Broadband data caps in New Zealand

Yesterday Ars Technica ran an article titled “It could be worse: data caps around the world“, which took a very brief look at some broadband data caps in Canada, the UK and Australia – no doubt to make those in the US feel better about their own (large) data caps.

Here in NZ we like to pride ourselves on being up there with the best in the world, and pricy capped/tiered broadband data plans are no exception! In fact, I’d wager we were strides ahead of much of the world in introducing tiered plans for both speed and data. I base this assumpution on the complaints I’ve heard over the months/years on the various tech podcasts I listen to (mostly from the TWiT network). On most (if not all!) occasions I could easily refute those complaints with a statement not unlike the title of that Ars article – “hey, it could be worse – come to NZ!”.

So what is the state of broadband data caps here in New Zealand? Here’s a quick look around the five main broadband providers in NZ (as listed by the Commerce Commission in their Dec 2010 broadband quality report)…

Note, the summary below only lists the main plans from the respective ISPs. There are other options available, but these are probably not the norm and are not directly comparible across ISPs (eg Vodafone and Slingshot offer naked broadband plans with similar data caps to their other plans and TelstraClear offer economy broadband with speeds of 256kbps and data packs of 500MB).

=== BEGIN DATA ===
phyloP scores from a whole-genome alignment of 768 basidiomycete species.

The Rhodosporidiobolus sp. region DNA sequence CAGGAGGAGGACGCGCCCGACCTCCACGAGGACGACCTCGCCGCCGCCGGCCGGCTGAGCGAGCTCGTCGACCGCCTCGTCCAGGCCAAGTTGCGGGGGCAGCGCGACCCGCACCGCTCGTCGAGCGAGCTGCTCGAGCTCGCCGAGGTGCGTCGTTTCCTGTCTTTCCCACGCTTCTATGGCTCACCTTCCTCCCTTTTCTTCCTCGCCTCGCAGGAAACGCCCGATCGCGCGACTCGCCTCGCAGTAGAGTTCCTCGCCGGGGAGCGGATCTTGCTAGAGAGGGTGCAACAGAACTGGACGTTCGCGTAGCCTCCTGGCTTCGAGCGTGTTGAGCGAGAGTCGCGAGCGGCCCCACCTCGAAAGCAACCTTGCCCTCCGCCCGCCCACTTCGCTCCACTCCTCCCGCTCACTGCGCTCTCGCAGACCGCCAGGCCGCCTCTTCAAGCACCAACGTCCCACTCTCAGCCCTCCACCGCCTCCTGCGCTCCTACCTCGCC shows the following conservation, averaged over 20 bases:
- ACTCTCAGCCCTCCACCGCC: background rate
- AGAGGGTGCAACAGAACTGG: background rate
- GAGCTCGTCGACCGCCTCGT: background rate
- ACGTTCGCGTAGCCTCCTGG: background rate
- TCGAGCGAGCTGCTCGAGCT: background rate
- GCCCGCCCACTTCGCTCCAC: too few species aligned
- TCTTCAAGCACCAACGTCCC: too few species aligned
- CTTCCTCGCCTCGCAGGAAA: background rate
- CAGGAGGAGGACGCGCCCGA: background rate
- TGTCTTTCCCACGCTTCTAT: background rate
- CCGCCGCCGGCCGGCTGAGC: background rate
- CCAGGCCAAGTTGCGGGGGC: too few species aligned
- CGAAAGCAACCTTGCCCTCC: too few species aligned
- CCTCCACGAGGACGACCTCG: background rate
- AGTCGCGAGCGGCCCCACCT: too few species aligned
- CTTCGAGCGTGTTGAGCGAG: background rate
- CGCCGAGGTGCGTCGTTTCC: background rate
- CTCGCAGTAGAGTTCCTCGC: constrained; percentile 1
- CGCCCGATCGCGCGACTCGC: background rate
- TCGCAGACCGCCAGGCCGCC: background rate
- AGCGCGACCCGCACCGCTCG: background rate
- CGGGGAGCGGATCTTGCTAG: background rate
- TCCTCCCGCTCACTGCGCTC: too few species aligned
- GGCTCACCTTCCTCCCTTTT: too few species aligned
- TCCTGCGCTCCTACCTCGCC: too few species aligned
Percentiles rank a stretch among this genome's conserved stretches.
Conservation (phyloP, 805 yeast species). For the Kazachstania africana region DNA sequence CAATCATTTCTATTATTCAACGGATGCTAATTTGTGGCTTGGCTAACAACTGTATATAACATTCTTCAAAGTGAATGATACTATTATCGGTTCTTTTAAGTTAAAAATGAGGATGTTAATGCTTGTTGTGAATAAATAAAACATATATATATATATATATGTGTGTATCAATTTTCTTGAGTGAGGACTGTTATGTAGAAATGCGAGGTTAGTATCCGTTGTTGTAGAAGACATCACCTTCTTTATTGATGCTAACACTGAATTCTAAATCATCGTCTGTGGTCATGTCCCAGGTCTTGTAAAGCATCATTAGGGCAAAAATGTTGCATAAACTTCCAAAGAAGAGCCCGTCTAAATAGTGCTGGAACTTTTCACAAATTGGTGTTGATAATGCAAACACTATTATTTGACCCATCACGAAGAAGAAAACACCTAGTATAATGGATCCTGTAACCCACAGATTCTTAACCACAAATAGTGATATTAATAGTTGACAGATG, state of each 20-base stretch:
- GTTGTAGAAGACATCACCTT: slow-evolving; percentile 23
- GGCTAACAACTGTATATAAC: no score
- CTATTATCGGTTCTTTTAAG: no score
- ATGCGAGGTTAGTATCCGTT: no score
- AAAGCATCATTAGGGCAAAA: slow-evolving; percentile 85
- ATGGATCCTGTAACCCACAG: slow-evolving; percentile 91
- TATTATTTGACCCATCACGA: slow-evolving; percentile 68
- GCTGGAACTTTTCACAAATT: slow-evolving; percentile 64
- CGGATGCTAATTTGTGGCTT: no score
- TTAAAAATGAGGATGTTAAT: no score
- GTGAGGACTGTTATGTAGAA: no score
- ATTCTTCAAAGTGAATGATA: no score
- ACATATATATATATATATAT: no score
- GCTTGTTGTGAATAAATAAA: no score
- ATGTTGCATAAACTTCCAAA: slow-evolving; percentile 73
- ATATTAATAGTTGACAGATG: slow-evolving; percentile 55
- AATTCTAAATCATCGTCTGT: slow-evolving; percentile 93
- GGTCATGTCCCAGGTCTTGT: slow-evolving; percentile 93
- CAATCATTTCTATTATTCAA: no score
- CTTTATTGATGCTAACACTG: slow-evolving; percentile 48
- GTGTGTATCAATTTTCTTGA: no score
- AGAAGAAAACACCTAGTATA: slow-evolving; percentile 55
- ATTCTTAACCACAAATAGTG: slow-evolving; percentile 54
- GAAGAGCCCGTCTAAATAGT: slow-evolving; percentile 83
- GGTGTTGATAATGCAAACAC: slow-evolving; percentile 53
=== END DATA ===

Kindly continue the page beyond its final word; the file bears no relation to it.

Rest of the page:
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Telecom

Telecom lists a maximum data cap of 40GB – “Great for heavy internet users“. The plan details page also says “Quench all your internet thirsts with a huge 40GB of data, but if that’s still not enough, you can choose to upgrade your Total Home Broadband package to 60GB or even 80GB“. Incidentally, if you want that 80GB package you’ll have to fork out $145/month which does include a landline (a requirement on all listed plans). And if you go over that cap? Don;t worry, they’ve got you covered: “If you exceed your monthly data allowance, you can choose to continue at dial up speed for free, or your usual speed at a $2 per GB rate for the rest of your billing month“.

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TelstraClear

Unlike Telecom, there is no limit on how much data TelstraClear will let you use, you just have to buy another add-on pack for the same price as your usual monthly pack – the largest of which is 25GB for $30 (on top of a baseplan starting at $75/month). That 25GB data pack is described as “Ideal for the more serious user. Approximately 8 hours per day of frequent, heavy downloading of files and services. E.g. 2,500 hours of gaming” and if you go over it “another pack of the same size will automatically be allocated“.